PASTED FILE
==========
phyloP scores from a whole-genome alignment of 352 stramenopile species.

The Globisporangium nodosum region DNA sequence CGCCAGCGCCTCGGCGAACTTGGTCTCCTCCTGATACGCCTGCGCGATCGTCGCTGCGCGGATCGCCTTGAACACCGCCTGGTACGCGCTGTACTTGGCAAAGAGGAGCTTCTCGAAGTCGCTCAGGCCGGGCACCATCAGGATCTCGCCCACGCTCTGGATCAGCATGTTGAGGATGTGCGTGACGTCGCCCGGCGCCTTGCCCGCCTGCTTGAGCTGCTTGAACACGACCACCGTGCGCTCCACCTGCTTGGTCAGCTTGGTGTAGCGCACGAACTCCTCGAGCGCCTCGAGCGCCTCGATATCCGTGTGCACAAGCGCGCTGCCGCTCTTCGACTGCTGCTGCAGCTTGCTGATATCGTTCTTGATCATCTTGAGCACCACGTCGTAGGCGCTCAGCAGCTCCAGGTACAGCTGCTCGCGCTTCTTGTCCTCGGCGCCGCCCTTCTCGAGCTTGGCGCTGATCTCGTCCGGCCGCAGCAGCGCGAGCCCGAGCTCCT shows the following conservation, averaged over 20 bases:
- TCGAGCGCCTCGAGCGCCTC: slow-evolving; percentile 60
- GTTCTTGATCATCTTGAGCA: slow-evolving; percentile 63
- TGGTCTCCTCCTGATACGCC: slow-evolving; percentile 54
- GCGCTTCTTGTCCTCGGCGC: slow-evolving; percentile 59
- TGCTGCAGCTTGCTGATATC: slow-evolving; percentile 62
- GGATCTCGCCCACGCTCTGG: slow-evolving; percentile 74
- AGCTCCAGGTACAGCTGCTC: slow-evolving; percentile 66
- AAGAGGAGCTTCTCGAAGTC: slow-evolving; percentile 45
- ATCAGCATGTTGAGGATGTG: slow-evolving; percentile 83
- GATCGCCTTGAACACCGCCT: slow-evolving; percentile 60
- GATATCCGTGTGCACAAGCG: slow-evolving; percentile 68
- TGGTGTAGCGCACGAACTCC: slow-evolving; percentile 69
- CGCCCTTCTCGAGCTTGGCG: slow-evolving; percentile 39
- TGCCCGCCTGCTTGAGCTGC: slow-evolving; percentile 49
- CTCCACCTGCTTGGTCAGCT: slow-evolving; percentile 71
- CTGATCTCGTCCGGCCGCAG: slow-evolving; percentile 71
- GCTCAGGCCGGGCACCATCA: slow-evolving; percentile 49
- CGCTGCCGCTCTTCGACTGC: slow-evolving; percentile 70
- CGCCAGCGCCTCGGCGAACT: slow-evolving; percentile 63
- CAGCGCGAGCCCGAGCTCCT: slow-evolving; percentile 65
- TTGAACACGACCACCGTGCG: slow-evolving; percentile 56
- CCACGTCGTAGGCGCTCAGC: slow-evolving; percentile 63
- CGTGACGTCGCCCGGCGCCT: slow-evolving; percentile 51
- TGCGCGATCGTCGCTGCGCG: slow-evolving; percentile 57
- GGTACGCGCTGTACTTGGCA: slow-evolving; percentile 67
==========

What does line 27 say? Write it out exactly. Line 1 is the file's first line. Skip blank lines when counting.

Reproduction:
- GGTACGCGCTGTACTTGGCA: slow-evolving; percentile 67